apply where a claim does not rely on terms of contract to impose liability on defendant)
(distinguishing Liles v. Ginn-La W. End, Ltd., 631 F.3d 1242 (11th Cir. 2011)).
Plaintiff’s reliance on Armco, Inc. v. North Atlantic Insurance Company, Ltd., 68
F.Supp.2d 330 (S.D.N.Y. 1999), is unavailing. In Armco, the alleged fraud and conspiracy was a
scheme that included numerous pre-contract activities of defendants of which signing the
contract was but a part. See id. at 338-39. In contrast, here the alleged fraud and unfair trade
practices occurred after Mr. Trout had discussions with and approval by the WBO to enter its
rankings and after he began participating in WBO-sanctioned fights. See Compl. ¶¶ 27-41, ECF
No. 1-2. He thus received certain benefits of the Regulations through his performance under
them prior to the alleged fraud and unfair trade practices in this case. Equitable estoppel applies
because Mr. Trout accepted benefits from the Regulations and his claims rely on terms of the
Regulations in which the forum selection clause is a part. Cf. Rachal v. Reitz, 403 S.W.3d 840,
847-48 (Tex. Sup. Ct. 2013) (holding that doctrine of direct benefits estoppel applies to bar
Reitz's claim that the arbitration provision in trust is invalid where beneficiary accepted benefits
of trust and sued to enforce its terms against the trustee so as to recover damages and explaining
that valid underlying contract is not required under equitable estoppel theories).
2. Whether Plaintiff was a WBO Participant
Plaintiff additionally argues that his claims are not subject to the Contract Venue
Provision because, when the WBO chose to drop Plaintiff from the WBO rankings, he was not a
“WBO Participant” within the meaning of the clause. Defendant asserts that Plaintiff’s entire
case is based on his status as a WBO Participant because he alleges the WBO failed to perform
according to the Regulations when it dropped Mr. Trout from the rankings and caused him to
lose a potentially lucrative fight. Defendant argues that Mr. Trout was a WBO Participant
because he was a “person … who participates in any WBO activity.”
The Contract Venue Provision applies to “[a]ll WBO Participants.” Under Section 35(f),
The term WBO Participant includes any and all person or company who
participates in any WBO activity, including, but not limited to any and all current
or former WBO World Champions, WBO Regional Champions, or WBO Zone
Champions; WBO World Championship contenders or WBO Regional
Championship contenders, or WBO Zone Championship contenders; all WBO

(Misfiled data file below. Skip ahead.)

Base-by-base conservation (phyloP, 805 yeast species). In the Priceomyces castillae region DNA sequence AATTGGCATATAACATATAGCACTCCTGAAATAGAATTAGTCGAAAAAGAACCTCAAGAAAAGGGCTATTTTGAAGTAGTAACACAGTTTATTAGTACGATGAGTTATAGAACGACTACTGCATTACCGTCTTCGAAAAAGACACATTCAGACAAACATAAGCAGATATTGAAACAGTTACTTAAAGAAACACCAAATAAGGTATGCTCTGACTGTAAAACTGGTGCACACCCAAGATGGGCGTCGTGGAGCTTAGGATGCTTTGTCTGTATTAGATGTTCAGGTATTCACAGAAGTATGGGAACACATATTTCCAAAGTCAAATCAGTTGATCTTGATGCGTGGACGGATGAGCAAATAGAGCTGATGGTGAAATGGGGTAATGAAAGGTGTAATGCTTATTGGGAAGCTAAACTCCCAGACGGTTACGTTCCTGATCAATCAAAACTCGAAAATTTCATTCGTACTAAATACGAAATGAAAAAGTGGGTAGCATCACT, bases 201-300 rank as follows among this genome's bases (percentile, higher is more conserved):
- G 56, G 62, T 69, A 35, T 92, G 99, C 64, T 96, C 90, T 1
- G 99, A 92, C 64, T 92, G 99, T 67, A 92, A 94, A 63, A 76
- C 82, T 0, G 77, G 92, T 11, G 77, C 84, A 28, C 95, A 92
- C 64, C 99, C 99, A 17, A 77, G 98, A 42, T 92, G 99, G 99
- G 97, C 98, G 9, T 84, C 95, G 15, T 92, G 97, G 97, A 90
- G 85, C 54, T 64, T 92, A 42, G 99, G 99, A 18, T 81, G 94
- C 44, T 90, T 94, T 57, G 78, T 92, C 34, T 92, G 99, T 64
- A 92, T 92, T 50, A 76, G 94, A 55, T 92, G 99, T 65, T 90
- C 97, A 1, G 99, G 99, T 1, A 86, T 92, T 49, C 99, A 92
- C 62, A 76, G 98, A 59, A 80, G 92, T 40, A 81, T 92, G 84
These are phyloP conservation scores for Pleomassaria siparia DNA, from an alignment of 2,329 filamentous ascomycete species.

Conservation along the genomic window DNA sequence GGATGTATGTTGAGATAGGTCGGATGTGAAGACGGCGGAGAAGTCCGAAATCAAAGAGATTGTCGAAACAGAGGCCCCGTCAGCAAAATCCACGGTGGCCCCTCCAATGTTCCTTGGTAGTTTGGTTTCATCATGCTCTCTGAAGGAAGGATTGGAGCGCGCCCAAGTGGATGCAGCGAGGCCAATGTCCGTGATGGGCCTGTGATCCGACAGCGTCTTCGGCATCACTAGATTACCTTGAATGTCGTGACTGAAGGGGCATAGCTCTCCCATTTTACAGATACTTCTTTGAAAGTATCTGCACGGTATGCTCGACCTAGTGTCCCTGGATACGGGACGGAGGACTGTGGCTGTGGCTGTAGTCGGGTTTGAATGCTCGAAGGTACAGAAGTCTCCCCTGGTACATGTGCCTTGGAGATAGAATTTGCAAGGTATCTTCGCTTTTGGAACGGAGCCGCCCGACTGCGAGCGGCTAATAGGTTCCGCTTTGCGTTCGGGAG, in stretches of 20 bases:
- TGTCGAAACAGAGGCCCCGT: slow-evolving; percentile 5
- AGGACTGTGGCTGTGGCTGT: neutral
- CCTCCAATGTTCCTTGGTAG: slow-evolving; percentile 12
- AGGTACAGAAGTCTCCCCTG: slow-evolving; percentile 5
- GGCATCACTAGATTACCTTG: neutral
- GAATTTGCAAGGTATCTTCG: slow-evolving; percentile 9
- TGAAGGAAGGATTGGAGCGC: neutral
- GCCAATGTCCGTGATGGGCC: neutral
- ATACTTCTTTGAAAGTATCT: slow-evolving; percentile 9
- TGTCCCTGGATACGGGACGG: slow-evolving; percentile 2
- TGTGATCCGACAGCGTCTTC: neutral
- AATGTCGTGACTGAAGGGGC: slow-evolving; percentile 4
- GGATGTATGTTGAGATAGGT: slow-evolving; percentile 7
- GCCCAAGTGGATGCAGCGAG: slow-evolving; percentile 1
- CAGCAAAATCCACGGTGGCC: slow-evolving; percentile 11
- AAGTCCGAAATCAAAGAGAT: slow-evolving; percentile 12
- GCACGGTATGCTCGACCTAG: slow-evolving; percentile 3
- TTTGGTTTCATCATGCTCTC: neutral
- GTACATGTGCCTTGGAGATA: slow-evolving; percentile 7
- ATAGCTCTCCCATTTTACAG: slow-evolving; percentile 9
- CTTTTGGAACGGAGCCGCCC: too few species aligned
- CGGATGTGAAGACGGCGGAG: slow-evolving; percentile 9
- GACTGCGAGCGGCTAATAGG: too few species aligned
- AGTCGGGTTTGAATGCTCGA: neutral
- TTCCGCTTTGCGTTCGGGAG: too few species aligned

World, Regional or Zone ranked or rated boxers; Manager and/or Promoters of
any of the foregoing; all WBO Members, and all WBO Officials…. All WBO
Participants who participate in any WBO sanctioned activity do so on the express
condition that such WBO Participant is bound by and subject to these WBO
World Championship Rules and all WBO Rules and Regulations.
Compl. Ex. B § 35(f), ECF No. 1-2 at 41 of 84 (italics added).
The Court need not decide whether Mr. Trout was a “WBO Participant” at the time the
events in question arose, because the same equitable estoppel principles described above
preclude Mr. Trout from avoiding the burdens imposed by the Regulations when he
simultaneously asserts that he is entitled to benefits of other provisions of the Regulations.
Plaintiff’s claims are all based on the premise that he was a WBO Participant entitled to certain
rights under the Regulations, to wit, the title fight opportunity in a WBO-sanctioned event. This
situation is similar to the cases that relied on equitable estoppel to preclude a non-signatory from
avoiding an arbitration clause when that party’s case hinged on asserted rights under the contract
containing the arbitration clause and the party received a direct benefit from that contract. See,
e.g., International Paper, 206 F.3d at 417-18.
3. The Contract Venue Provision should be Enforced
Given that Mr. Trout is relying on language of the Regulations for his claims in Count I
and II and he is seeking enforcement of the Regulations through his Petition for Injunctive Relief
in Count III, he has not shown that it would be otherwise unjust or unreasonable to enforce the
mandatory forum-selection clause against him. For all the foregoing reasons, Plaintiff has not
met his burden to show that he should not be bound by the Contract Venue provision.
C. Balancing of Convenience Factors
In light of the Court’s determination that equitable estoppel principles compel the
enforcement of the forum selection clause against Mr. Trout for the claims in this case, the
motion to transfer should be granted absent “extraordinary circumstances unrelated to the
convenience of the parties.” Atlantic Marine, 134 S.Ct. at 581 & n.5. Plaintiff therefore bears the
burden of establishing that the Court should not transfer the case to the initial choice of forum set
forth in the Regulations based only on public-interest factors, which include “the administrative
difficulties flowing from court congestion; the local interest in having localized controversies
decided at home; [and] the interest in having the trial of a diversity case in a forum that is at